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Stratolaunch Stratolaunch
 
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Allen first announced the Stratolaunch in 2011. Being the largest aeroplane in the world, it’s intended to fly into low Earth orbit and launch an Orbital ATK's Pegasus XL rocket into space. The rocket is designed to carry small satellites that weigh up to 454kg into orbit. Once the Stratolaunch hits an altitude of 10,668m, the rocket that's tethered to its belly will finish out the journey. If Allen's full ambitions are realised, the company will be able to send crewed missions into space at a lower price than Russia is charging NASA.
 
Stratolaunch is designed to carry up to three Pegasus XL air launch vehicles, each capable of hauling a 1,000-pound satellite into low Earth orbit. The company says it’s looking into medium and large, solid and liquid fueled launch vehicles, which would boost the size of satellites they could carry.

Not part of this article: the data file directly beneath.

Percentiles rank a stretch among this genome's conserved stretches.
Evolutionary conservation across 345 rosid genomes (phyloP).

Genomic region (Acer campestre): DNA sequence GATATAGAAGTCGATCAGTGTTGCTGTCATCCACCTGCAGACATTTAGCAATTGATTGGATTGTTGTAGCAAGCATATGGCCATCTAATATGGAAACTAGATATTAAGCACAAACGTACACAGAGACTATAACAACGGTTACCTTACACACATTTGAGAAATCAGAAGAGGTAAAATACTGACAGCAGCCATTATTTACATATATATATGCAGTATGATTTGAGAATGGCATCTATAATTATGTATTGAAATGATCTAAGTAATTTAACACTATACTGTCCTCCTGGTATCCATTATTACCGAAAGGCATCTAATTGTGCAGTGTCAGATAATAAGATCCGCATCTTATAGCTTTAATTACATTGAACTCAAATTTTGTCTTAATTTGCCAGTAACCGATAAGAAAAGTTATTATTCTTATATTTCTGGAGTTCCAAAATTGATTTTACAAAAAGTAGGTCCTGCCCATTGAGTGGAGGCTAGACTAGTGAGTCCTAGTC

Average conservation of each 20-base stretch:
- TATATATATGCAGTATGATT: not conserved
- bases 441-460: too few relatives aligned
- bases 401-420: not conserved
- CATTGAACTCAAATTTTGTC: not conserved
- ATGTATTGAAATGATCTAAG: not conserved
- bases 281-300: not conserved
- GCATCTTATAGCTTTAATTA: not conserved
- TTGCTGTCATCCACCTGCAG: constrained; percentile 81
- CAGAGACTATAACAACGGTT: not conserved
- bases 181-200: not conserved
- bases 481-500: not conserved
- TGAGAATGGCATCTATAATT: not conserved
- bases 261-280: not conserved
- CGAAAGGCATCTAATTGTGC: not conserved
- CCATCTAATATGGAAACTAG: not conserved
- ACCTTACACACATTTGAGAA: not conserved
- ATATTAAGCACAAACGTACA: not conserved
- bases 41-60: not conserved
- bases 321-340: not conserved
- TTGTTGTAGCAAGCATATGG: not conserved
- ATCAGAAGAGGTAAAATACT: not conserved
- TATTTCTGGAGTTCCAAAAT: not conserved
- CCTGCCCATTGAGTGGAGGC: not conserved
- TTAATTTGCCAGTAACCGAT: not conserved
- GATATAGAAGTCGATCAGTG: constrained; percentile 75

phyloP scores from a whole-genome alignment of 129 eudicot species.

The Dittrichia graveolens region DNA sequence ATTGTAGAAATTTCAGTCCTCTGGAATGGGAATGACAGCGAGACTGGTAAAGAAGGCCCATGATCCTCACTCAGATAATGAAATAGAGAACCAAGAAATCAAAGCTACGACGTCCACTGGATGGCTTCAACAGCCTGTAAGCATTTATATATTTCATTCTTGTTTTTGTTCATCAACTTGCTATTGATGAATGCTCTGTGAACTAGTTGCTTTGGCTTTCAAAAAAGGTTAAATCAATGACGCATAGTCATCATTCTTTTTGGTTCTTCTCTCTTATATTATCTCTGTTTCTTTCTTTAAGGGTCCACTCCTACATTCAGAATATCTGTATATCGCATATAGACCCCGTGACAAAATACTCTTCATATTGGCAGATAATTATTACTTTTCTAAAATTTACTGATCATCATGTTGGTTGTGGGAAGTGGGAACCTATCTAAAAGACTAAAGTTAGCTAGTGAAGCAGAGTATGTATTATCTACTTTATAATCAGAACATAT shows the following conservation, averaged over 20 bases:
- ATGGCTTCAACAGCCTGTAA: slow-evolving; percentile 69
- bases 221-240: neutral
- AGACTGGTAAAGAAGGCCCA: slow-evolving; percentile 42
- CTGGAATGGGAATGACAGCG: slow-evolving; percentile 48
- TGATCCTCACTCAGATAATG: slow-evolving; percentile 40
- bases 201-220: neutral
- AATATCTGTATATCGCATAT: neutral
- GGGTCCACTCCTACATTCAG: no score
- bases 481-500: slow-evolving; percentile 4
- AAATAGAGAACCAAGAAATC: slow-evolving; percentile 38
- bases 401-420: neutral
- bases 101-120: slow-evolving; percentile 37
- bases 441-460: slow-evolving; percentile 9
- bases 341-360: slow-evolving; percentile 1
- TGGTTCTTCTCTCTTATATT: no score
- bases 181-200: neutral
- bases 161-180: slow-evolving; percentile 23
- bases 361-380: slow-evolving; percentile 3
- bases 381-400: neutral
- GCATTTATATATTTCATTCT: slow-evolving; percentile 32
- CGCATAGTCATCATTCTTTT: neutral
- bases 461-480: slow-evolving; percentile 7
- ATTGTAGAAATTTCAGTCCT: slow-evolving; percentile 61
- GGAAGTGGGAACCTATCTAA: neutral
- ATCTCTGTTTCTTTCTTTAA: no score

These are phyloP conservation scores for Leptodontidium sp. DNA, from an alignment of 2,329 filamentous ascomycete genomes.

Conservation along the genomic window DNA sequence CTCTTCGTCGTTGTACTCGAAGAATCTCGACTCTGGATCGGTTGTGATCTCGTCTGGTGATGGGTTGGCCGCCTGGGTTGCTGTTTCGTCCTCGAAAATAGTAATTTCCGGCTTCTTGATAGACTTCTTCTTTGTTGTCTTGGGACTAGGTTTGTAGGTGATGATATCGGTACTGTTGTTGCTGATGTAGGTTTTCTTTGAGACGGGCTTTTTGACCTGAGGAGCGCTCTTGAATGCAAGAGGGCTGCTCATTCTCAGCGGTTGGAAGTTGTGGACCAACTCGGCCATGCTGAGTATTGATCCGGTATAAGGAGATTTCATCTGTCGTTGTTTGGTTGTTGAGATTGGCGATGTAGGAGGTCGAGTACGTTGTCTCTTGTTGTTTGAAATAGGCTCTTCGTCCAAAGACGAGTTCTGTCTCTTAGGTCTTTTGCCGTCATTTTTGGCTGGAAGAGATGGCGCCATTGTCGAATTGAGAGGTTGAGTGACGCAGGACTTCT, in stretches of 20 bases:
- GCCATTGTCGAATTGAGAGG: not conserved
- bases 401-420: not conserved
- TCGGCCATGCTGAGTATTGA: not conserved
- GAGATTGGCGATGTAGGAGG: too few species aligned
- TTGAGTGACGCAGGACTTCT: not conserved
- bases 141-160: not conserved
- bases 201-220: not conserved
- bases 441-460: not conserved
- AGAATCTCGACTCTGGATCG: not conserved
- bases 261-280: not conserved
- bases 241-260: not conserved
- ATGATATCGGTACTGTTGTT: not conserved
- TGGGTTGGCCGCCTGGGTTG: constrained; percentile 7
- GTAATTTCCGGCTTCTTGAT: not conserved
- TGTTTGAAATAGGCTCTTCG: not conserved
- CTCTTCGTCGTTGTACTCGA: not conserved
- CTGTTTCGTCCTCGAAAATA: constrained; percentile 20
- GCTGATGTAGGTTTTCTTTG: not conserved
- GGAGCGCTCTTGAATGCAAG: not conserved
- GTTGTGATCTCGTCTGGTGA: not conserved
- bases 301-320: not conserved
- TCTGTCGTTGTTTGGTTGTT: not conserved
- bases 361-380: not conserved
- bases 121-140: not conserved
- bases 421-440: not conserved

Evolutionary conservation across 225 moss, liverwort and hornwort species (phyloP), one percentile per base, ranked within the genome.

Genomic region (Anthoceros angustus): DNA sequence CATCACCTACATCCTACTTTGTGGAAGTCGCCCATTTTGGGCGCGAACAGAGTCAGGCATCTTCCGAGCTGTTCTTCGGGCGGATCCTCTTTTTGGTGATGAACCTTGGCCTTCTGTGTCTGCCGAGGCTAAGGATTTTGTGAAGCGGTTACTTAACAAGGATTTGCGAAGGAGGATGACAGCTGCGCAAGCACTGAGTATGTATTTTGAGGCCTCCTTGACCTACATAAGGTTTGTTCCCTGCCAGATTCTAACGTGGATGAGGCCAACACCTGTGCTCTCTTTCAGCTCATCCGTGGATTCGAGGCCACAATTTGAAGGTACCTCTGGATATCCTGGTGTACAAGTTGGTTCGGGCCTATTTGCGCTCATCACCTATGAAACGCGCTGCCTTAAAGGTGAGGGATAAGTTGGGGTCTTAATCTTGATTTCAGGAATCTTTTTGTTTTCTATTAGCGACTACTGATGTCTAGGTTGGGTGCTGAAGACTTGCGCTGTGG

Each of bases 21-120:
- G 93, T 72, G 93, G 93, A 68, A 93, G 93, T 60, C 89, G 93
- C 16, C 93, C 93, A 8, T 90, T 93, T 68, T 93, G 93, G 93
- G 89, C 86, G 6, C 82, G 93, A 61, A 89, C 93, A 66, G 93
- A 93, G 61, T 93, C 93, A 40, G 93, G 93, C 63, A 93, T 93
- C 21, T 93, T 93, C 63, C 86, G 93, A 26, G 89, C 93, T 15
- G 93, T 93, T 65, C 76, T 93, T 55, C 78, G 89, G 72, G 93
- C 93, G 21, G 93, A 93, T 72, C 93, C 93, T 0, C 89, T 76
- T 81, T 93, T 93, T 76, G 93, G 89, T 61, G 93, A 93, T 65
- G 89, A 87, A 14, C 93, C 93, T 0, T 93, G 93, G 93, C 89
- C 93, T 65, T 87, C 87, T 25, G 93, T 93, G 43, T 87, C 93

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Test flights were supposed to begin in 2016, but that deadline came and went. Aerospace engineer Burt Rutan and his team were at work on the massive aeroplane all this time. The Stratolaunch aircraft is the work of Mojave, California-based Scaled Composites.
 
This is a first-of-its-kind aircraft, so the aircraft was to start testing at the Mojave Air and Space Port with plans for a launch demonstration in 2019. The plane is the largest in the world based on wingspan, measuring 385 feet.
 
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Initially, flights will be under an experimental certification from the FAA.
 
The Stratolaunch has a wingspan of 117m, it uses six 747 jet engines, sits on 28 wheels, can carry 113,400kg of fuel, and weighs 226,800kg without fuel. In order to take off, it needs about 3660m of runway.
 
The Stratolaunch aircraft features two cockpits and is capable of carrying payloads up to 550,000 pounds.
 
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